PLSJC Director Alan Hall writes a weekly column discussing library and community news, history, and other interesting subjects.
40 years ago this week, I started my first job in a public library.
I was a teenager who had answered an ad posted at the high school for Pages to work at the local public library in the evening.
I was one of the young people who re-shelved things returned to the library, and performed other odd jobs around the library.
Many of you know that I am a native of Marietta, and the public library there is a 1916 Carnegie that sits atop a prehistoric Indian mound.
It was a fascinating place to work as a place for your first job. Those early years of working with the public provided training for my years of working in a library.
Thinking back to those early days, much has changed; yet many things remain the same.
Libraries were busy places, but the tools that we use have changed with time and technology.
Coin-operated copy machines were just appearing in libraries. They were enormous machines that slowly produced a photocopy, and most people needed assistance in working the mechanism.
Books were common on the shelves of a library, supplemented with record albums, 16mm films, and some cassette recordings.
Computers were unknown to most libraries, only a handful of major libraries had mainframe computer systems.
Those systems operated around tape drive units, and key punch cards to entered and retrieved data.
The Ohio College Library Center in Columbus had been formed in 1967 to serve as a union list of books that could be found in area libraries. In addition, they produced catalog cards for libraries around the world.
Today, it is simply called OCLC, Inc. and provides a multitude of services to libraries around the world, and produces “Worldcat,” an online catalog of library holdings.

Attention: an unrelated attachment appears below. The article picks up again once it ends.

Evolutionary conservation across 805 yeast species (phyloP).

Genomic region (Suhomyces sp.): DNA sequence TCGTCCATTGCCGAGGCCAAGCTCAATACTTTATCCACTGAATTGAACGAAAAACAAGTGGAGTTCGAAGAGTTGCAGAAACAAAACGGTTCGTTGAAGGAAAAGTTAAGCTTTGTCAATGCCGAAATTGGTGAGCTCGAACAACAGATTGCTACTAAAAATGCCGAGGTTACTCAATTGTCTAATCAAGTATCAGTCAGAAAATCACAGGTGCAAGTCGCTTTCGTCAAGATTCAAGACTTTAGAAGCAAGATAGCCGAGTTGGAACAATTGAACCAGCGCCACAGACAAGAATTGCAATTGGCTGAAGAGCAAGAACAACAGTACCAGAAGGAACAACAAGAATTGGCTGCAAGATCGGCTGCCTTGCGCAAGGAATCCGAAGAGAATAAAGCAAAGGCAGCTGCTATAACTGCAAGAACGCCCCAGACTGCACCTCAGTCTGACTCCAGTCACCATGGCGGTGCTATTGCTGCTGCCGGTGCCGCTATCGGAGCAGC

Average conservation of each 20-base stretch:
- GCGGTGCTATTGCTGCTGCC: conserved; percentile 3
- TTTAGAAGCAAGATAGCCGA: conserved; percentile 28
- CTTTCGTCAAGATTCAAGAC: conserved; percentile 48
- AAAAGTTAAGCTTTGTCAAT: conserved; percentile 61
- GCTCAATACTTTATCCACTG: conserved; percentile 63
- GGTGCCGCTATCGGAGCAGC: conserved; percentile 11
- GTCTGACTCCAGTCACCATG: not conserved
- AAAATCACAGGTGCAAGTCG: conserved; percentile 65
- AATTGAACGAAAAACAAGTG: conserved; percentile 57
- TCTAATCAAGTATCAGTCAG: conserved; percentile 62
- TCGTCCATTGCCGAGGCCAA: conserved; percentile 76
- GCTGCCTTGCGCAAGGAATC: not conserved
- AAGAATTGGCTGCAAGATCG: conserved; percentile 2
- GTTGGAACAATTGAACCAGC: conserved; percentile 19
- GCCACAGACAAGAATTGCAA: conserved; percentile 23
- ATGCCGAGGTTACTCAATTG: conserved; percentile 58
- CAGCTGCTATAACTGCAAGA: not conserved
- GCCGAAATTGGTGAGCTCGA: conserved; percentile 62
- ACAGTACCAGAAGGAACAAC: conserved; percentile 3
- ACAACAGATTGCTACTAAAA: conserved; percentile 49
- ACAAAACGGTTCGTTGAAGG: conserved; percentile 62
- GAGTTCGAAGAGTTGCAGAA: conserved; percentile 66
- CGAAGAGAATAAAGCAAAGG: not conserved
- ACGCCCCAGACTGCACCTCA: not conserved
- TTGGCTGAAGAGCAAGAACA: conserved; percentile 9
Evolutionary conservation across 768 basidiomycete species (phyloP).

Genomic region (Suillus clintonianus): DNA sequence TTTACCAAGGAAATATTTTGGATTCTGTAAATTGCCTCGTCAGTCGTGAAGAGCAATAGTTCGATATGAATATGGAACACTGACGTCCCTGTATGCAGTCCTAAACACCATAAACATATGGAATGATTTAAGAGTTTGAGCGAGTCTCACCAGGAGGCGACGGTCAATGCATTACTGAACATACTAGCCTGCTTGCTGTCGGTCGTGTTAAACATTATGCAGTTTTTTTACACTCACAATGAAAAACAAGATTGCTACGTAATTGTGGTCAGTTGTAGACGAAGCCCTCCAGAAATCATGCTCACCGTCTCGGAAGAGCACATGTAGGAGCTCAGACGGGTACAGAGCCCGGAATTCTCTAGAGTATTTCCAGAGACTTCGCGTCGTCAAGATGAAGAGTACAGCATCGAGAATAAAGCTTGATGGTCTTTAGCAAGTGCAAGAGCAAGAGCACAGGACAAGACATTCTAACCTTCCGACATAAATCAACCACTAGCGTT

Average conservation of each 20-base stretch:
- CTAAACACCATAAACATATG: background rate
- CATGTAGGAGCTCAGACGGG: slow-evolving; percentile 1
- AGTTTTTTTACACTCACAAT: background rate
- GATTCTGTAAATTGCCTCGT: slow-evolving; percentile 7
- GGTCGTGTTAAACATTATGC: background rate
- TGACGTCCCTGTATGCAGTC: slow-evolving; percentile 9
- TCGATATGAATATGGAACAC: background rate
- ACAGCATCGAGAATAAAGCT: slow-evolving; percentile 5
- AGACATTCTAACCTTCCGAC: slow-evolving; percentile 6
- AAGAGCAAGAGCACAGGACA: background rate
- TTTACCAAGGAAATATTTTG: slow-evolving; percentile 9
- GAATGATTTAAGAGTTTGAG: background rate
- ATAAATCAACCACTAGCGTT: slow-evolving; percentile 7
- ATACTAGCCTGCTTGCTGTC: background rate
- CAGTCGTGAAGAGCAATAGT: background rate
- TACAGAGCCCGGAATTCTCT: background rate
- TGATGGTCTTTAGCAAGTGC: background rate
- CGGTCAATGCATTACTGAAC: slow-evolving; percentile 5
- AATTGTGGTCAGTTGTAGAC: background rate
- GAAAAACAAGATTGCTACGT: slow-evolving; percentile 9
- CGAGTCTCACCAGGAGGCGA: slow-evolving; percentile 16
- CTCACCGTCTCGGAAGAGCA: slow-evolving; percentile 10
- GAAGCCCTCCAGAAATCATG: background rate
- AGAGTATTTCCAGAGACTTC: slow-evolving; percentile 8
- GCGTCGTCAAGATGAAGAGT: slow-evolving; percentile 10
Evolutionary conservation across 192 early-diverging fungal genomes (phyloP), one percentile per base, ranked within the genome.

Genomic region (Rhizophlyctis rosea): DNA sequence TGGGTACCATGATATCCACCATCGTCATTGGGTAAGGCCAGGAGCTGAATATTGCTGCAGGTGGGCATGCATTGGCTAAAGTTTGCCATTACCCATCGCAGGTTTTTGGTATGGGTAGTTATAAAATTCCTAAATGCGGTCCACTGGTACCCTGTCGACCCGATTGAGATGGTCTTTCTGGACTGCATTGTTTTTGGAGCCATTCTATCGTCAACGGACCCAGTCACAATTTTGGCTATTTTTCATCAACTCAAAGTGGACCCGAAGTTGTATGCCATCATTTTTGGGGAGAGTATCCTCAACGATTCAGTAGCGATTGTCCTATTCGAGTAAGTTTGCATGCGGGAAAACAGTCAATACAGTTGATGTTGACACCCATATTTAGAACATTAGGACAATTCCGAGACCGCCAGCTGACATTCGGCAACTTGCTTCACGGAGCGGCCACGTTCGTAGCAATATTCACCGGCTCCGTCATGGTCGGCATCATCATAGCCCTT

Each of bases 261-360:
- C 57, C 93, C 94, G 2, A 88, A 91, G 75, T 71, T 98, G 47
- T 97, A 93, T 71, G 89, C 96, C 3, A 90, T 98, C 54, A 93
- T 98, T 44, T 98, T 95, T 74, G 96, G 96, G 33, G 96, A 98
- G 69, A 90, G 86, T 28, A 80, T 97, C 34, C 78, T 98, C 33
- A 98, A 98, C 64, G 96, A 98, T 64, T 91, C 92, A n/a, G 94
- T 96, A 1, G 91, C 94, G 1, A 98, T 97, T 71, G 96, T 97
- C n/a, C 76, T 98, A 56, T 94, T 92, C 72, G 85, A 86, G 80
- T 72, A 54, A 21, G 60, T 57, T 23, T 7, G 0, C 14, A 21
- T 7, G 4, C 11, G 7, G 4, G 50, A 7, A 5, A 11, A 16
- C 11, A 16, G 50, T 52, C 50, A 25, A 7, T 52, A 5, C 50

In my first year, I learned to operate a “telefacsimile” machine (today’s fax) that could send one sheet of information via telephone lines to a remote location in only 6 minutes.
Checkout of library materials was accomplished with a book charger machine, or a “needler machine to separate the cards by the date due.
Large rolodex files kept information for speedy recovery for the public.
The Internet was being used exclusively by the Defense Dept. and colleges for specific purposes, but no public libraries were involved.
Library training involved use of indexes and abstracts of information to access other print sources of data information.
Much of the information from my early days of librarianship could be easily used in later years of automated searching and information retrieval.
Customer service hasn’t changed only the means and methods for providing the service has changed.
Do you want to know the closely-held secret of libraries of that era? We really couldn’t tell you if a book was checked out of the library or not.
Those cards were kept in order by the date due, so if you asked us if a certain book was checked out, librarians 40 years ago didn’t have a clue.
Once overdue, the cards were placed in order by the person who checked it out, and then the answer to that question became clearer.
Today, a library’s computer system can be accessed by a variety of methods, and information is at the librarian’s fingertips at any time.
Thousands of requests are handled daily by library systems, and managed with a degree that we could have only dreamed about 40 years ago.
Today, it is a wonderful time to be involved as a librarian, just the same as when I started 40 years ago.